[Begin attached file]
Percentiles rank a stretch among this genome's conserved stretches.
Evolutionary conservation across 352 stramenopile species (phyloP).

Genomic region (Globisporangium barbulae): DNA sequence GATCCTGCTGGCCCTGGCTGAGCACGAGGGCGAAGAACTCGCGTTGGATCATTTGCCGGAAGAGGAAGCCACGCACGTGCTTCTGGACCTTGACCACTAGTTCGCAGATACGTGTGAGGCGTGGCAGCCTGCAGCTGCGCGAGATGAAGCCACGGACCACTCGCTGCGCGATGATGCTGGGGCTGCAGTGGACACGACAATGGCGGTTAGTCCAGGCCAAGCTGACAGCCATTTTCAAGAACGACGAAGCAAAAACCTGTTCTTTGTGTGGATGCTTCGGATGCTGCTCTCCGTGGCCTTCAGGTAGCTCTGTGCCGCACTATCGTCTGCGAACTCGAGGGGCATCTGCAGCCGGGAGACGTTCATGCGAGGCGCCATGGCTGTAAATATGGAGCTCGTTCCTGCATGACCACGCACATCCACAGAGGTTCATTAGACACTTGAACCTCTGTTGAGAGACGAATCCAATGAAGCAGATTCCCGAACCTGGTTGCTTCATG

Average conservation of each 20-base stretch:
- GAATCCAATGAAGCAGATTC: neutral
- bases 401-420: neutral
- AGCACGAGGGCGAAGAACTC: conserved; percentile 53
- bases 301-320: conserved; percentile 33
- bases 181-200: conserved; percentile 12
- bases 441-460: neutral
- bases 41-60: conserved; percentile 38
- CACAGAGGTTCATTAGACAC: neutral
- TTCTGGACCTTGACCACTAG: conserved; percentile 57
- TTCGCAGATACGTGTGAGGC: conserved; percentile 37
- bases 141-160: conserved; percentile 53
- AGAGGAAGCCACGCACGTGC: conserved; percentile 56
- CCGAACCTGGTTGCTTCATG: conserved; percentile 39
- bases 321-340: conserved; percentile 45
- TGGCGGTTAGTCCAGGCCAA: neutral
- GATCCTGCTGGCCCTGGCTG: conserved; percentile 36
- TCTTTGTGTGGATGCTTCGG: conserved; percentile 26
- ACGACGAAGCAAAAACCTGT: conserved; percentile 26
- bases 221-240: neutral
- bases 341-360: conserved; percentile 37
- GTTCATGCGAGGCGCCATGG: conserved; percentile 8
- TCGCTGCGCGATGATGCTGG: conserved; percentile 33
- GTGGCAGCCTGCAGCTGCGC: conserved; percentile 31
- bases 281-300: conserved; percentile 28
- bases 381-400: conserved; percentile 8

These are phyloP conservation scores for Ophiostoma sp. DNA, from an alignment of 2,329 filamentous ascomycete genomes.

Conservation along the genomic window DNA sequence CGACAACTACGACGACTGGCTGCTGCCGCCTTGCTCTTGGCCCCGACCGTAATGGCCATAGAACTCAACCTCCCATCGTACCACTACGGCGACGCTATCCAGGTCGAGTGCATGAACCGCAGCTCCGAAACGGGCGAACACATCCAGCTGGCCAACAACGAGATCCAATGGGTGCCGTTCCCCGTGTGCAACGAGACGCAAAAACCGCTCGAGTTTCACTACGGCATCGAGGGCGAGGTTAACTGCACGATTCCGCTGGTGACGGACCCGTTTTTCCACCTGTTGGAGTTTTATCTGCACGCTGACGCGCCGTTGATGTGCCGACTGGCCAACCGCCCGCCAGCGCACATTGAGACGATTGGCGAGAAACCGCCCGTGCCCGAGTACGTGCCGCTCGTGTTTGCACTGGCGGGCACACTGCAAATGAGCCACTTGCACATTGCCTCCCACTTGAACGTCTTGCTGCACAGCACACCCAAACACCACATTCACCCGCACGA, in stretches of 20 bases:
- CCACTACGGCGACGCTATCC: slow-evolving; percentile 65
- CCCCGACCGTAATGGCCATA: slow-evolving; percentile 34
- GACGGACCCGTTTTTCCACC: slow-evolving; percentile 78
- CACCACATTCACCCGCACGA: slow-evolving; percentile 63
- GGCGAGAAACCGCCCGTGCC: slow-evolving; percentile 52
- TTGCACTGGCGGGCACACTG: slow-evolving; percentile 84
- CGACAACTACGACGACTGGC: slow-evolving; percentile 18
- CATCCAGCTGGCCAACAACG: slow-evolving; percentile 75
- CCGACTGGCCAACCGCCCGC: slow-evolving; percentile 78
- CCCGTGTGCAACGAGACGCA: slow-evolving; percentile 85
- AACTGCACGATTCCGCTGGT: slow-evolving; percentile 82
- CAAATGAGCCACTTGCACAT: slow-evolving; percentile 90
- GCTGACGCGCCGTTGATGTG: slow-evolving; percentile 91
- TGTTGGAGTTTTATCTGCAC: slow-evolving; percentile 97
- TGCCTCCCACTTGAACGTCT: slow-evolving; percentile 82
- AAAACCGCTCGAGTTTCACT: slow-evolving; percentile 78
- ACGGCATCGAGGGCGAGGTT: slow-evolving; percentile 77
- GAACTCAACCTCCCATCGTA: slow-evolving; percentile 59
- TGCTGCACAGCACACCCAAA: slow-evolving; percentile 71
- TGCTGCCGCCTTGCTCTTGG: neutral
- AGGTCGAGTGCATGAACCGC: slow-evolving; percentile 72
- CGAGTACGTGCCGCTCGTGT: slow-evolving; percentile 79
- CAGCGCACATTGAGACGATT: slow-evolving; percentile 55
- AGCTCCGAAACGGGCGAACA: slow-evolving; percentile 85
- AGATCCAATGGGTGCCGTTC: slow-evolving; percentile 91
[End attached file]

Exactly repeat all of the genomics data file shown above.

Percentiles rank a stretch among this genome's conserved stretches.
Evolutionary conservation across 352 stramenopile species (phyloP).

Genomic region (Globisporangium barbulae): DNA sequence GATCCTGCTGGCCCTGGCTGAGCACGAGGGCGAAGAACTCGCGTTGGATCATTTGCCGGAAGAGGAAGCCACGCACGTGCTTCTGGACCTTGACCACTAGTTCGCAGATACGTGTGAGGCGTGGCAGCCTGCAGCTGCGCGAGATGAAGCCACGGACCACTCGCTGCGCGATGATGCTGGGGCTGCAGTGGACACGACAATGGCGGTTAGTCCAGGCCAAGCTGACAGCCATTTTCAAGAACGACGAAGCAAAAACCTGTTCTTTGTGTGGATGCTTCGGATGCTGCTCTCCGTGGCCTTCAGGTAGCTCTGTGCCGCACTATCGTCTGCGAACTCGAGGGGCATCTGCAGCCGGGAGACGTTCATGCGAGGCGCCATGGCTGTAAATATGGAGCTCGTTCCTGCATGACCACGCACATCCACAGAGGTTCATTAGACACTTGAACCTCTGTTGAGAGACGAATCCAATGAAGCAGATTCCCGAACCTGGTTGCTTCATG

Average conservation of each 20-base stretch:
- GAATCCAATGAAGCAGATTC: neutral
- bases 401-420: neutral
- AGCACGAGGGCGAAGAACTC: conserved; percentile 53
- bases 301-320: conserved; percentile 33
- bases 181-200: conserved; percentile 12
- bases 441-460: neutral
- bases 41-60: conserved; percentile 38
- CACAGAGGTTCATTAGACAC: neutral
- TTCTGGACCTTGACCACTAG: conserved; percentile 57
- TTCGCAGATACGTGTGAGGC: conserved; percentile 37
- bases 141-160: conserved; percentile 53
- AGAGGAAGCCACGCACGTGC: conserved; percentile 56
- CCGAACCTGGTTGCTTCATG: conserved; percentile 39
- bases 321-340: conserved; percentile 45
- TGGCGGTTAGTCCAGGCCAA: neutral
- GATCCTGCTGGCCCTGGCTG: conserved; percentile 36
- TCTTTGTGTGGATGCTTCGG: conserved; percentile 26
- ACGACGAAGCAAAAACCTGT: conserved; percentile 26
- bases 221-240: neutral
- bases 341-360: conserved; percentile 37
- GTTCATGCGAGGCGCCATGG: conserved; percentile 8
- TCGCTGCGCGATGATGCTGG: conserved; percentile 33
- GTGGCAGCCTGCAGCTGCGC: conserved; percentile 31
- bases 281-300: conserved; percentile 28
- bases 381-400: conserved; percentile 8

These are phyloP conservation scores for Ophiostoma sp. DNA, from an alignment of 2,329 filamentous ascomycete genomes.

Conservation along the genomic window DNA sequence CGACAACTACGACGACTGGCTGCTGCCGCCTTGCTCTTGGCCCCGACCGTAATGGCCATAGAACTCAACCTCCCATCGTACCACTACGGCGACGCTATCCAGGTCGAGTGCATGAACCGCAGCTCCGAAACGGGCGAACACATCCAGCTGGCCAACAACGAGATCCAATGGGTGCCGTTCCCCGTGTGCAACGAGACGCAAAAACCGCTCGAGTTTCACTACGGCATCGAGGGCGAGGTTAACTGCACGATTCCGCTGGTGACGGACCCGTTTTTCCACCTGTTGGAGTTTTATCTGCACGCTGACGCGCCGTTGATGTGCCGACTGGCCAACCGCCCGCCAGCGCACATTGAGACGATTGGCGAGAAACCGCCCGTGCCCGAGTACGTGCCGCTCGTGTTTGCACTGGCGGGCACACTGCAAATGAGCCACTTGCACATTGCCTCCCACTTGAACGTCTTGCTGCACAGCACACCCAAACACCACATTCACCCGCACGA, in stretches of 20 bases:
- CCACTACGGCGACGCTATCC: slow-evolving; percentile 65
- CCCCGACCGTAATGGCCATA: slow-evolving; percentile 34
- GACGGACCCGTTTTTCCACC: slow-evolving; percentile 78
- CACCACATTCACCCGCACGA: slow-evolving; percentile 63
- GGCGAGAAACCGCCCGTGCC: slow-evolving; percentile 52
- TTGCACTGGCGGGCACACTG: slow-evolving; percentile 84
- CGACAACTACGACGACTGGC: slow-evolving; percentile 18
- CATCCAGCTGGCCAACAACG: slow-evolving; percentile 75
- CCGACTGGCCAACCGCCCGC: slow-evolving; percentile 78
- CCCGTGTGCAACGAGACGCA: slow-evolving; percentile 85
- AACTGCACGATTCCGCTGGT: slow-evolving; percentile 82
- CAAATGAGCCACTTGCACAT: slow-evolving; percentile 90
- GCTGACGCGCCGTTGATGTG: slow-evolving; percentile 91
- TGTTGGAGTTTTATCTGCAC: slow-evolving; percentile 97
- TGCCTCCCACTTGAACGTCT: slow-evolving; percentile 82
- AAAACCGCTCGAGTTTCACT: slow-evolving; percentile 78
- ACGGCATCGAGGGCGAGGTT: slow-evolving; percentile 77
- GAACTCAACCTCCCATCGTA: slow-evolving; percentile 59
- TGCTGCACAGCACACCCAAA: slow-evolving; percentile 71
- TGCTGCCGCCTTGCTCTTGG: neutral
- AGGTCGAGTGCATGAACCGC: slow-evolving; percentile 72
- CGAGTACGTGCCGCTCGTGT: slow-evolving; percentile 79
- CAGCGCACATTGAGACGATT: slow-evolving; percentile 55
- AGCTCCGAAACGGGCGAACA: slow-evolving; percentile 85
- AGATCCAATGGGTGCCGTTC: slow-evolving; percentile 91